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TTIE RICmiOXD PALLADIU3I AND SUN-TELEGRAM, SUNDAY, FEBRUARY J?, 190S.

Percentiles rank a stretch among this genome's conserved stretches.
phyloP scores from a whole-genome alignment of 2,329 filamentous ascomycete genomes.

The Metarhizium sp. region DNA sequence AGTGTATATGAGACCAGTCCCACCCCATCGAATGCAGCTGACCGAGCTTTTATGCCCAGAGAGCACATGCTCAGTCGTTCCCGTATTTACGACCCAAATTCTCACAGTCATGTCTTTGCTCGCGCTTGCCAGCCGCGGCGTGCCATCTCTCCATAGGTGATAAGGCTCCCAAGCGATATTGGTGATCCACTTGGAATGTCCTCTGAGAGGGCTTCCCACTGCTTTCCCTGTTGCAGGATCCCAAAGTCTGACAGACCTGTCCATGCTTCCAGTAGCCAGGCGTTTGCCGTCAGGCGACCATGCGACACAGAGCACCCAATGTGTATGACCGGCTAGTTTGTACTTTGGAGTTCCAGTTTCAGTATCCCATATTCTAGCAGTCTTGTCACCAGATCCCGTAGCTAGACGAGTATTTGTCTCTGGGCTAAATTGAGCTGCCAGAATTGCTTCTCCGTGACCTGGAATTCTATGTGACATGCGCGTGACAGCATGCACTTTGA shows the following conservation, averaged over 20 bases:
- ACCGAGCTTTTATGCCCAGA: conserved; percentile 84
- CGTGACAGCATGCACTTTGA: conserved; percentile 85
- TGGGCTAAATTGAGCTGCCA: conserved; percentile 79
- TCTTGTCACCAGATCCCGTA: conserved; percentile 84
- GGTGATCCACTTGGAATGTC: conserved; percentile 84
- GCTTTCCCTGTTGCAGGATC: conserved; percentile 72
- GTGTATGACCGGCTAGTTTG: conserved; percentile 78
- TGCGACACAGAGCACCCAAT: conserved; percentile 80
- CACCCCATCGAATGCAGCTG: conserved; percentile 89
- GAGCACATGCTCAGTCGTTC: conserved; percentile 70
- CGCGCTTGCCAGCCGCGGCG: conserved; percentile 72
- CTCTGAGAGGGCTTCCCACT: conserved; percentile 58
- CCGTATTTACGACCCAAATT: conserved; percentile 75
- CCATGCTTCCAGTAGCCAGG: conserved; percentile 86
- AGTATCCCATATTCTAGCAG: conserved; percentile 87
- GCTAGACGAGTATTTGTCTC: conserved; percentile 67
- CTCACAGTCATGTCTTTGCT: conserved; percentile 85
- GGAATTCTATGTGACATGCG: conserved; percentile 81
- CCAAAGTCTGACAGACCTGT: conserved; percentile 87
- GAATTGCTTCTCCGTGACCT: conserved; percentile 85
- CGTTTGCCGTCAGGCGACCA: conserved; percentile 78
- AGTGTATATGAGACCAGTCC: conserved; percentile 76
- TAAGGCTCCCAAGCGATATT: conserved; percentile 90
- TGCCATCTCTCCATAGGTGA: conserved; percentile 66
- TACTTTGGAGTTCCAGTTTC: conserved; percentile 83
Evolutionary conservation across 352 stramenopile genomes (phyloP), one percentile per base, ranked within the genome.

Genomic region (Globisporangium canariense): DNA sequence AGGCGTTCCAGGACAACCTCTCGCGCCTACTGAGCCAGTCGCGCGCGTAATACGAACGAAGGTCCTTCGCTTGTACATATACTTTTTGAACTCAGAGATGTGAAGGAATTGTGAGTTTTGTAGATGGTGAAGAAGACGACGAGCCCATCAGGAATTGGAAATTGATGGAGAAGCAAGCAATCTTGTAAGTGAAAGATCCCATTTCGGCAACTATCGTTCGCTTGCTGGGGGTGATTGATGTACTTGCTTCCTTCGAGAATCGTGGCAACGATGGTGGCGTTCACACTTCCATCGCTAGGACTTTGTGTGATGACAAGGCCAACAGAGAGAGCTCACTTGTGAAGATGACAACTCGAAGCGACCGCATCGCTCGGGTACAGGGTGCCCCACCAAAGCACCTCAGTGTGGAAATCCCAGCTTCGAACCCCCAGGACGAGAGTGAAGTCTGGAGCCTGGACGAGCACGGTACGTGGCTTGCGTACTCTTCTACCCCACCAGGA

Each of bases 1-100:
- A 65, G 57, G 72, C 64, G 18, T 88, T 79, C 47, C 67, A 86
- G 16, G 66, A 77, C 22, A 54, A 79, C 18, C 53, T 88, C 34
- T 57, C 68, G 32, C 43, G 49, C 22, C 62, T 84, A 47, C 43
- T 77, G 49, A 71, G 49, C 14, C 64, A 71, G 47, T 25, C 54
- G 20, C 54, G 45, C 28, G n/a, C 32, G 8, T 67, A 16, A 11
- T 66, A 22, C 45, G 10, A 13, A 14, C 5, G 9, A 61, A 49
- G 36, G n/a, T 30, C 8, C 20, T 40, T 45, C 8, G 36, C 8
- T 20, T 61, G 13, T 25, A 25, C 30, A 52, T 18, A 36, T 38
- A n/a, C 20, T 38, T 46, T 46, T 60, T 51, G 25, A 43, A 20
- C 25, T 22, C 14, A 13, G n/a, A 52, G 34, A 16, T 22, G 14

PAGE FIVE. WILL FIGHT FOR LOCAL OPTION Anti-Saloon League to Make Its Biggest Fight Along This Line. ISOCIAL NEWS . : S 'a' 'a k! To Reach the Society Editor, Call Home Phone 1121, or Bell Phone 21. S ' w 'aj 8. KgLE.' jfg. H a ia "Ts " " fc.ayWs a a n TTa sB a a"s a. WELCOMES ASSISTANCE. EITHER POLITICAL PARTY THAT HOISTS THIS STANDARD WILL BE SUPPORTED BY THE ANTI SALOON LEADERS. '"I find the people arc demanding a local option law," said Carl Minton, attorney for the Indiana Anti-Saloon league, at Indianapolis yesterday. "There is not much talk of a $1,000 license measure," he added. "So far as the league in Indiana is concerned, our big fight will be made for a local option law, with the county as a unit. "Some men may favor a high li cense law. Other men may ask that the local option law make the town hhip and war dthe unit. Hut the league will try to pass a law which Phall make the county the unit. "Wo believe that we can get such a Taw through next session. "We have under the remonstrance provision of the present law, local oj tion in townships and wards. A law to hold elections by townships and jrards would have no more effect than the remonstrance has today. We want to settle the saloon question, 'dry' or 'wet' by counties. We want the coun ties to speak as counties, and stand or fall by the vote. "It is not settled, as yet, whether (he proposed bill shall provide for an election every two years, or every three years. In some places the ques tion is passed on at the polls every four years. I am Inclined to the be lief that we will try for a two-year or three-year law not more than three years between elections. There is no mistake as to the demand of the peo ple for a county local option law. They are ready for it, and they will try to see to it that the lawmakers elected next fall, are in favor of such a measure." The advocates of the county local option measure have been much In terested In the attitude of leading democrats over the state, towards the local option proposition. . The Anti Saloon league will welcome any assis tance from any source, so long as that help Is directed to the passage of a county local option law. The league leaders are of the opinion that a town ship and ward local option law would trengthen the Moore law, but that they are in a position to demand more than that. They feel confident that public sentiment will support and de mand a county local option provision. They will proceed on the larger the ory for what they regard as the great er reform. PURSUED BY TRAGEDY James Bradley Victim of At tack Made on Him Many Years Ago. STORY OF HIS ILL FATE. Lawrenecbuig, Ind., Feb. l.A ling ering result of one of the most shock ing tragedies in tho history of Dear born county came in the death of James Uradley. use thirty-five years, an inmate of the Dearborn county in firmary, from tho effects of a blow re ceived on the head when he was a child over thirty years ago. The Bradley family was one of poor farming people living in a log cabin on Tanner's creek several miles from this .ity. With the family boarded a la borer named William McDowell, who entered the home one afternoon in the nummer of lS7d and with an ax mur dered Mrs. Bradley and five children. James escaping almost by a miracle. One blow from the murderer's weapon struck him glancingly on the head, rendering him unconscious. Melvina. a sister, then only nine months old. was cot nioleated. James Bradley, who was then about lour years old, recovered from the ef fects of the blow in a few hours and fled into an adjacent cornfield, where he lived for two days, subsisting on wild berriea until his cries attracted th attention of passersby. James Bradley, until a few weeks ago nppeared to have suffered no ill effects from the terrible experience through which he passed as a child, when he began to complain of a dull pain in his forehead. This symptom gradually grew more grave, until he expired un der the care of three physicians, who pronounced the death due to the injury received so many ears ago. It is computed that the English lan guage is spoken by s:.O00,oK. A church building on the Island of Mahe is built of blocks of white coral. Every Woirnn in This Vicinity will be glad to know that local gro cers now have in stock "OUK-PIE." a ready to use preparation in three va rieties for making lemon, chocolate and custard pies. By purehasir.? and preparing the choicest pit- ineredients In large quantities the manufacturers are able to name the low retail price of 10 cents for a package which makes two large pies. A very economical and satisfactory food product for everybody. Miss Elizabeth Porter of the Wayne Flats, delightfully entertained some neighbors ;it an informal party Fri day afternoon. "Five hundred'' was played uuul a late hour, after which refreshments were served. Those present were. Mr. and Mrs. Ogborn, Mr. and Mr,-:. Rudolph Leeds and Miss Carrie Gunther of Wapakoneta, O. , S The wedding of Miss Jessie Fox, daughter of Mr. and Mrs. Sol Fox, to Dr. Barker of Dayton, Ohio, will take place this noon at the hride's home on .South Fourteenth street. Only the immediate, family will witness the cer emony. , Miss Ethel O'Connell was delight fully surprised last night by a num ber of her friends, it being her four teenth birthday anniversary. Many pretty presents were received. Games, music and dancing were the features of the evening. A three-course lunch eon was served. Those present were Misses Ethel Dinkins, Mattie Holzap fel. Minnie Schaefer, Pearl O'Connell, Goldie Schaefer, Mary Gordon, Kuth and . Eillle Holzapfel, Marie Gordon, Mary Ilurtt, Bessie Tappix, Treva Et ter and Ethel O'Connell; Messrs. Schaefer, Moyer, Samuel Schaefer, John O'Connell, Richard Holzapfel and Mr. and Mrs. Eugene O'Connell. wt Mrs. A. Gordon of the Wayne Flats entertained yesterday in honor of her sister. Miss Gunther, who has been her guest for several weeks. (JjC Mrs. R. K. Shiveley will entertain Monday afternoon at her homo in the Wayne Flats. ' The Ladies' Banner social met with Mrs. L. E. Price of North Sixteenth street. The afternoon was spent so cially and an elegant Bon Ton lunch eon was served. The society meets In two weeks with Mrs. Dunham of North Twentieth street. 4 t A V- Miss Hazel Murphy will arrive from Indianapolis next week to be the guest of Mrs. Ira Swisher of North Eighth street for a few days. . Misses Charlotte and MedorA Hop kins and Miss Hazel Budd of Muncie are the guests of Misses Ada and Ruby Kellcv for a few days. j ." Mr. Clifford Bradbury of Chicago, is the guest of his parents, Mr. and Mrs. Wm. Bradbury for a few days. The Saturday afternoon whist club did not 'meet yesterday with Mrs. Gaines, but will meet next Saturday. The Ticknor Club meets Monday with Mrs. Dr. Grant of North A street. Jt J The Magazine Club will meet Mon day with Mrs. Yarringtou Barnes, 1315 North A street. Mrs. Will Rich entertained the members of a sewing circle and a few friends in a delightful manner at her home west of the city. About twenty fivo were present. Luncheon was served. The club meets every two weeks. Myrtle Coate has returned home aft er having spent a week with Mr. and Mrs. Arlie Reynolds of Fountain City. St Miss Laura Martin of Rushville, has been the guest of friends for a few days. Mr. and Mrs. Harrison Moore have returned to Liberty after spending a few days in this city with relatives. t Mrs. F. Kinert of Richmond, has been the guest of her parents, Mr. and Mrs. Pitts of Fountain City for a few davst.. A very quiet wedding took place Sat urday at twelve-thirty at the Fifth Street M. E- parsonage. The bride was Miss Grace Scherb of Richmond, and the groom, Mr. Samuel W. Barrett of Cincinnati. Only the immediate family witnessed the ceremony. The young people left this afternoon for Cincinnati, where they will make their future home. would two-step in the wake of the troops.' " Jt w A mus-ieal program will be given at the Reid Memorial church this morn ing and evening. Morning Service, Moderato In F Smart ''There is a Blessed Home". ... Marks Melody in F Rubinstein Solo Mr. Krone Andante in G Hesso Evening Service. Largo Handel "To the Name of Our Salvation Krebs Prayer in E flat Guilivant Anthem Choir March Fantastica Warren Director Dr. Holmes. Organist Miss Fosler. St. Paul's Episcopal church will have special anthems this morning en titled, "How Amiable Are Thy Dwell ings" and "Sing the Way of Peace." . Jt The Pittsburg Orchestra, which will be heard in Richmond on Wednesday evening, Feb. 26th, in the coliseum, under the direction of Mrs. Ona B. Talbot, manager, is one of the few great symphony orchestras of Ameri ca, tind its enormous expenses are tin der-written by a half hundred Pitts burg millionaires. It has earned its present high artistic position by rea son of having unlimited funds at its disposal guaranteed by those public spirited men. The present director Mr. Emil Paur, was appointed at the beginning of the season of 194-1905 coming to Pittsburg at the then high est point in his honored career. From being companion and disciple in his earlier years of Von Bulow, Mr. Paur's maturer period includes five years as director of the Gewandhaus concerts at Leipsic, and five years as director of the Boston Symphony or chestra. Completing his contract in Boston, Mr. Paur removed to New York city, having been elected direc tor of the New York Philharmonic so ciety. While in New York, Mr. Paur conducted all the Wagner works and the German operas given at the Metro politan Opera house, and in leading cities of the country. During his two years of rest in Europe, 1902-1903 and 1901, Mr. Paur frequently acted as guest conductor in London, Madrid, Berlin, St. Petersburg and Vienna. Mr. Paur succeeded Victor Herbert, who was director of the Pittsburg or chestra from the fourth season to the tenth, coming with the organization in the fall of 1S9S, and leaving it in the spring of 1904, during which period he brought the orchestra up to a very high artistic standard, and made it a popular organization not only in Pitts burg, but in all the country traversed in the orchestra's regular touring sea son. The first director was the lato Frederick Archer ( who came to Pitts burg in the fall of 1S95 at the call of the trustees of Carnegie library, t establish free organ recitals in Pitts burg for the first time. Mr. Archer early demonstrated that the city had gained an accomplished musician and director, as well as a great organist, and it was his broad outlook, great ability and untiring energy which laid the foundations for the preseut splen did Symphony orchestra now so well known throughout the United States. IM11E 'A IP 8 But to Deliver the Goods is What mom u 1 Mr. Oscar Hopping and Murray Hill have recently purchased the French Dry Cleaning Company and the 20th Century Dye Works, and the firm will be known from now on as the FRENCH DRY CLEANiMG CO. r We will hereafter do all our work here in Richmond, endeavoring at all times please the public in every respect. Your patronage is solicited. SU3en9 s Clothing Sponged and Pressed. We take contracts for one year for sponging and pressing clothing for men i $10 a year if paid in advance or $12 if paid quarterly. We both call for and deliver to any address within the city. Clothing cleaned, pressed and repaired. Dying of all descriptions. Short orders a specialty. First Class Work Always Guaranteed. We will employ none but the best of help, not the so-called book mechanics, but those who obtained their knowledge from actual experience, having been employed by the Largest and Best Dry Cleaning establishments in the country. We therefore insure to you that all work will be given our special attention. If you wish first class work call the WH RY LIE AMD M Office, 1002 Main Street, in Westcott Hotel Bldg. Works: 1011 Main Street. Phones: New 1766. Old 495 R. Oscar Hopping & Murray Hill, Proprietors. Who are going to be the candidates for president next year? If you have any favorites come out and place them in nomination. A TIP FOR FAT WOMEN. In a few years that excess fat of yours will become a bad habit im possible to break. Better take time by the forelock and reduce now in a natural way if you would keep intact the youthful symmetry of 20 through the trying years of middle age. Go to the druggist and ask him for V ounce Marmola, ounce Fluid Extract Ca cara Aromatic, and O1 ounces Syrup Simplex. Take a teaspoonful after meals and at bedtime. Mix them at home if you wish, but see that the Marmola comes to you in a sealed package. This mixture makes firm fleshed, well-formed women out of flabby, shapeless ones. It animates their stomachs to burn uy the food fats in stead of allowing them to gather at the waist line. Without disturbing the diet or requiring exercise to help it out it dissolves the fat away just where needed the most. It has been MUSIC. I known to melt away harmlesslv as John Phillip Sousa will much as 16 ounces a day without caus appear at the coliseum jnK a single wrinkle. February 10th, withj . his wonderful band. I One of the true tests of a musical composi tion's merits lies in its ability to create in the and Science of picking" as Mr. Heg- j however, that Harvey will come back ger is a past master on this subject, ' to good old Richmond, when he gets Marion Shreeve will favor the post hungry with one of his cornet solos and John Minnich will sing "No Wedding Bells For Me'' (original.) Ed Thatcher will render in his in mitable style "My Old Kentucky Home.'' Chas. Tooker will also favor us, in his most touching way "Curfew Shall Not Rinfe Tonight," and Leroy Browne will recite "The Goblins will get You if You Don't Watch Out." Marlon Shreeve is chief cook, and a most dainty and palatable lunch will be served. Everybody should come out to these "smokers" and enjoy a good time. t PETITION FILED TO HAVE TITLE CHANGED The T. P. A. has, through its chair man of legislative committee. Mr. John O. Harwood of Richmond, Va., introduced a bill in congress, prepar ed by F. W. Crandall of St. Louis, National chairman of railway commit tee, designed to minimize the loss of life and injury resulting from railway accidents in the United States. The bill provides that railways shall sub stitute within the next ten years pas senger coaches constructed of steel in place of those now made of wood this to be accomplished by a gradual change of equipment. The Mrs. Kolp Made All Payments And Will Get Property. Mrs. Gertrude H. Kolp has filed suit In the circuit court to have the title of , the North Ninth street property, ! where she lives, transferred from the name of her mother, Mrs. Sarah Pax son, insane, to the name of the plain-; tiff. When the property was pur-j chased it was the desire of Mrs. Pax- son to have the title of the property ; vested in her name. Mrs. Kolp has made all the payments on the proper-j bill ty so there will be no opposition to tho action brought by her. TaMk n Easy But to "deliver the goods" is quite another proposition. Since we opened up in Richmond a LOW RATE LOAN COMPANY, which was Indeed very much needed, our business has been phenome nal, and we know, from their continued patronage, that our patrons have appreciated our EXTREMELY LOW RATES and our EASY, UP-TO-DATE METHODS. There is still no limit. We loan any amount, anywhere, for any time and on any kind of security. If you are with any other loan concern, try us just once and see how much more favorable terms and satisfactory dealings we can give you. A letter or 'phone call will bring the money to your door. Strictly confidential. THE CITY IN BRIEF amounts to a practical condemnation of passenger cars made of wood now in use and their gradual retirement within the next ten years. The design is to bring about this change much the same as the airj brake was brought into general use.! Dr. E. H. Mendenhall. 19 South 7th The steel car is more secure in case street. Home Phone 1007. Bell 446R. of collision iu withstanding the im- wed-sun pact and will be more immune from f're- Chicago passengers using C, C. & The propriety of traveling men be- L tralns ,and at 12th street (Ulinois coming soonsors for such a measure. Central) station; most conveniently should be self-evident, and that the iocated. Remember this. 6-tf T. V. A. should assume tae initiatory News of the T. P. A, ic ! listener's imagination definite pic tures and impressions. All this he easily accomplishes in h1? beautiful marches. Mr. Sousa, when questioned spoke of this feature in the following manner: "During my concerts at the Paris exposition, in 1000, An interesting meeting of Post C was heUl last Saturday night. This was the first meeting for some months and several matters were taken tip for consideration. The parcels iost The Stars and , bill ws discussed and a committee Stripes Forever' seemed to make a j was appointed to investigate the mer deep impression with the French poo-jits of the measure before final action pie and they spoke of it as the Musi-: js taken by the Post. quo Amcricaine with a greater fre-j it was also deeided to hold a quency than they did of any other : "smoker" on Saturday night, Feb. 29. composition. One night, at a dinner, j and on Saturday night, March 28. a brilliant French woman said to me Roth of these nights are regular meet that the march seemed to epitomize ing nights. On the first evening we the character of our people. 'For ev- will have the nomination of officers ery time I hear it' she confessed. 'It for thp ensuing year. Mr. Horace seems as if I caa see the American j Starr will deliver an address on "Our Eagle throwing arrows into the Anro-! Rivers and Harbors." a subject of ra Rorealis.' r.vich interest just now. We will also "A charming Canadian eirl confided h : the pleasure of hearing from to me. after one of mv concerts in : ot:irr prominent orators of Post C. Montreal, that she hoped as long as ' k. k. Lebo will deliver an address "The Stars and Strines Forever ; on "Th Trnvptin? Man ttlut h -ns March' existed, there would be no j and What He is." :war between Canada and the United Marcus Hasty will relate his exper j Slates. 'For.' said she, 'if your arm;. ( liu- on the "Missouri Frontier in th should coin marching into Canad.-. Early Sixties." Mr. Hatty's talk on with your bands playing "The Star.-: : this subject are very interesting. ;and Stripes Forever." there won hi be j Chas. Morgan will tell us of the nothing for our soidiers to do but Tall Trials or a Grocery Peddler hi .lay j in line with .our men ana mr.rch ' County Forty Years a so." 'along, while wo ( ih- gentler .-ex : Job a iUgei wiil sytak on Tht Art is but natural great credit is due Mr. I F. W. Crandall. National T. P. A. , chairman of railway committee, whose , indefatigable labors has compelled his ! recognition as an authority in the rail wav field. The bill also incorporates a provis ion for a uniform standard of road beds. From the statistics of the Interstate Commerce commission t.ie following facts concerning railway accidents are gleaned: In the year 100H, a total of 7.134 collisions were reported, involv ing loss of life. fQl; injured, 7.914 and a money los of $.j.31'J,73S. In the year 1S07, a total of i026 collisions were reported, involving loss of life. 776; injured 9,311 and a money loss of $6.299.&6s. ! Thus in the two years. 1,380 were killed; 17.455 Injured and a pecuniary loss to railways of more than eleven millions. Is it not time to seek a change? There are 42,000 passenger cars now in use to be replaced with steel-con- : structed cars in the next ten years. This is surely not too much for a suf fering public to ask. Terre Haute I Star. thi concern you, 'eaii carefnil7. t Swell's feyrup Pepsin ispositi.ely fcuara i to cure indigestion, constipation, sick het -, offensive breath malcria and ail diseas ne from stoTca.-h 'rouble. . Indiana Loan Co. Established 1901 Aclomatic Phone 1341. Third Floor. 41 Colonial Building. Richmond, Indiana. YOU ARE WELCOME TO 925-927-929 IVIAIIM STREET. Palladium Want Ads Go Into All Homes. 1 This is The Sign E "Hi o n Oi a Good snoe aiore February 1st to February 10th Ixmie $:. Sho-s $3.50 Indies' $::.". Shoes 3.00 Ladies' Shoes 1.75 Ladies' $1.75 Shoes 1.25 Men's $5 Florsheim make $3.75 Men's $4.'K Shoes .Mens 10.30 Sh-es Men's $:;. shoes . 3.50 3.C0 2.50 Good Shop Shoes, $1.25. HZ'I. and $1.73 During This IU Days' Sale. Ail Children's Shoes Included At Special Low Prices We are in receipt of a letter writ ten by H. L. Gard. in which he stated rhat he was headed for the "Blue Grass Regions of Kentucky," where he j can be fanned by ihe southern breez es ami where hotel landlords do not boid him iu suspicion. w -i I frJfcml l MAISLEY'S SEOE STORE